Oh, yeah, and I got my weekly shower today - the humans have to shower everyday (which I supervise, of course, and jump in when they are done) but I'm so cute, I only have to do it once/week.
The humans played some sounds yesterday- really loud popping sounds, sizzling sounds, etc. I'm not sure why they wanted me to hear those sounds - I just ignored them and kept chewing my chew stick. They did say something about a holiday next week, but not sure what that's about?!
Anyway, I miss you guys - I need to come see you, soon.
The Thane of Fife (aka Duffy)
In sad news, we heard from Johanna about the prognosis for Ben ("Shaksper Ben Miller"). Ben has chondrosarcoma - a form of bone cancer. To my knowledge, cancer is rare in Norwich terriers - unlike in some dog breeds where certain cancers are particularly common. A while ago, Johanna found a lump on Ben's side, which her vet thought was suspicious. A surgeon removed the tumor (and part of two ribs). Here is Ben after he came home. Unfortunately the pathology report came back with a diagnosis of chondrosarcoma. Now the oncologist who was consulted says that there is no treatment and expects that Ben has nine months to a year to live. My heart just goes out to Johanna and Ben. Ben is only eight years old. (His birthday is in September.)
Johanna plans to keep Ben comfortable for as long as possible. She tells me that Ben is recovered from his surgery (except for a large shaved spot), and recently went on his first long walk - which he loved! - since his surgery.
And Lynn T. sent me these pictures of Duffy ("Shaksper Thane Of Fife") entitled what not to chew on and what to chew on.
Here is a photo of Boo looking at a photo of ... Boo!
Jennifer, owner of Boo ("Shaksper Guiderius") and Lynn T., owner of Duffy ("Shaksper Thane Of Fife"), got toether for a "play date" and Jennifer sent me the following pictures:
Today was road-trip day. I first returned Boo to Jennifer and Keith, and then dropped off two of my dogs with my petsitter. Then Mandy, Tami ("Shaksper Tamora Queen Of The Goths"), Sayer ("Shaksper Soothsayer Of The Ides"), Polly, and I began a two-day drive to Michigan State University in Lansing, Michigan.
I heard from Garry that Argus ("Shaksper Arvirargus") had his airway scoped at Texas A&M University, as part of the longitudinal study of Norwich airways. This was the second time that Argus was scoped. According to Garry, there were minimal changes in Argus's airway and no surgery was necessary.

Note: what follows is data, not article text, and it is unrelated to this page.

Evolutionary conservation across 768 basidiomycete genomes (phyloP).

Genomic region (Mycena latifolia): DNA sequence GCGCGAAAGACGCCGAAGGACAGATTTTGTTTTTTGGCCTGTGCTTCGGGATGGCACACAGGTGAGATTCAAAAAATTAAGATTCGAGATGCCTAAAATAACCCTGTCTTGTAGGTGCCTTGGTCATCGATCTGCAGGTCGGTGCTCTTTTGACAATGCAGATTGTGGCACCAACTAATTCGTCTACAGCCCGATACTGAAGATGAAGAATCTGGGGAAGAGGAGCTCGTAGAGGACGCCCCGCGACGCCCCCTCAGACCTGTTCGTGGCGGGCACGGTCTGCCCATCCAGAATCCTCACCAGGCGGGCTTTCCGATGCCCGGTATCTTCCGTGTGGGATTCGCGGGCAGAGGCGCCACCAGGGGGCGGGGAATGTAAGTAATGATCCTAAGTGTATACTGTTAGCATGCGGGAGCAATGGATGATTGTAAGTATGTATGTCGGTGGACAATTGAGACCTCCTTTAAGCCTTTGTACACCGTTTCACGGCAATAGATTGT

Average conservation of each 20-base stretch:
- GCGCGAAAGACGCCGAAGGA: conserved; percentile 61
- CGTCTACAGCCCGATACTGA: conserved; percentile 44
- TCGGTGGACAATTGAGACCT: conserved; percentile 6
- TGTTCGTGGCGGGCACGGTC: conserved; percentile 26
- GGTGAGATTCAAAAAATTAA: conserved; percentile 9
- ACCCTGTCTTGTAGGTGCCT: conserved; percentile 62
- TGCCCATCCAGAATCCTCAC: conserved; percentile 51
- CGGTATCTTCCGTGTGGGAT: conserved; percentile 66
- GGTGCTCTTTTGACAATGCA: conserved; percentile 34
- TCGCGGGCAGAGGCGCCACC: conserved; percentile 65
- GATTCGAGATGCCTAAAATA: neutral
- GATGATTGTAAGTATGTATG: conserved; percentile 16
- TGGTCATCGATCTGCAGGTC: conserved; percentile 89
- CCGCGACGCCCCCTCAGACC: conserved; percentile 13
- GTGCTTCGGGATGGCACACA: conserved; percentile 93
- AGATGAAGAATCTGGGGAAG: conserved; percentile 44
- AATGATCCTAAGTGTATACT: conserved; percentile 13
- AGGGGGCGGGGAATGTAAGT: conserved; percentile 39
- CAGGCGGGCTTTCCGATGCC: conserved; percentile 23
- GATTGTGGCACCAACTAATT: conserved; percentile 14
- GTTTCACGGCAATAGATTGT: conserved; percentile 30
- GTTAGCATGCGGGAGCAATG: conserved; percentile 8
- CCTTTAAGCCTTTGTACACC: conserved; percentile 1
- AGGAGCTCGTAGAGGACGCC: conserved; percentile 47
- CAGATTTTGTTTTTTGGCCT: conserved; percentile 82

Mandy and Tami were scoped today. The good news is that their airway had changed very little since being scoped two years ago. And neither needed any surgery. Yeah!
Tomorrow we will start the drive home back to North Carolina. Then I will return Polly back to Lynn S. and Sayer back to Carolyn.
Afterwards, we went to visit Tami's son from her previous litter, Duffy ("Shaksper Thane Of Fife"), now owned by Lynn T. This was the first time that I had seen Duffy since he left me at the beginning of June. As a young puppy, I had wondered if Duffy had a "fluffy" coat. His coat color and texture were different than his littermates. A DNA test (and fellow breeders) said Duffy was not a "fluffy" ... and they were correct. Now it looks like Duffy is going to have a nice red coat.
We let Tami and Duffy play for a few moments. (Duffy still has some of his dark "guard" hairs.) Tami is not ready to be bred and Duffy is not yet (at almost six months) sexually mature, so it was safe ... but to be extra cautious, Tami spent the rest of the visit in her crate in a quiet room. I have fun playing with Duffy and talking with Lynn and her daughter Kaetlyn about Duffy. Lynn took this picture of me holding Duffy. Kaetlyn has done a great job of teaching Duffy several commands: sit, down, and stay.
Joe sent me this picture of Olivia ("Jerusalem Olivia Lenox"), now twelve years old. With the exception of my first litter (who are now all dead and who did not have any progency) Olivia is the maternal ancestor of all Shaksper dogs. Olivia was my second MACH Norwich. I fully expected that Olivia would spend her entire life with me .. but then Joe came along and made a better offer (only dog, winters in Florida, summers in Maine). I still miss Olivia and think of her often.
But before Tami could be inseminated, I was asked if Tami could be a "teaser bitch". NC State was trying to collect sperm from a light-colored Irish wolfhound. Letting a dog smell a bitch in season increases the dog's libido, which helps in the collection of sperm. So Tami got to be a tease!
The idea of a a transcervical insemination is to directly deposit the sperm past the cervix directly into the uterus (where the egss are). This is done using a long hollow probe which has a camera at its tip. The camera allows the vet to pass the probe past the cervix into the uterus. Here are serveral pictures:
And now we wait. There is no pregnancy pee test for dogs, like there is for humans. In about a month, Tami will have an ultrasound and we will see if she is pregnant.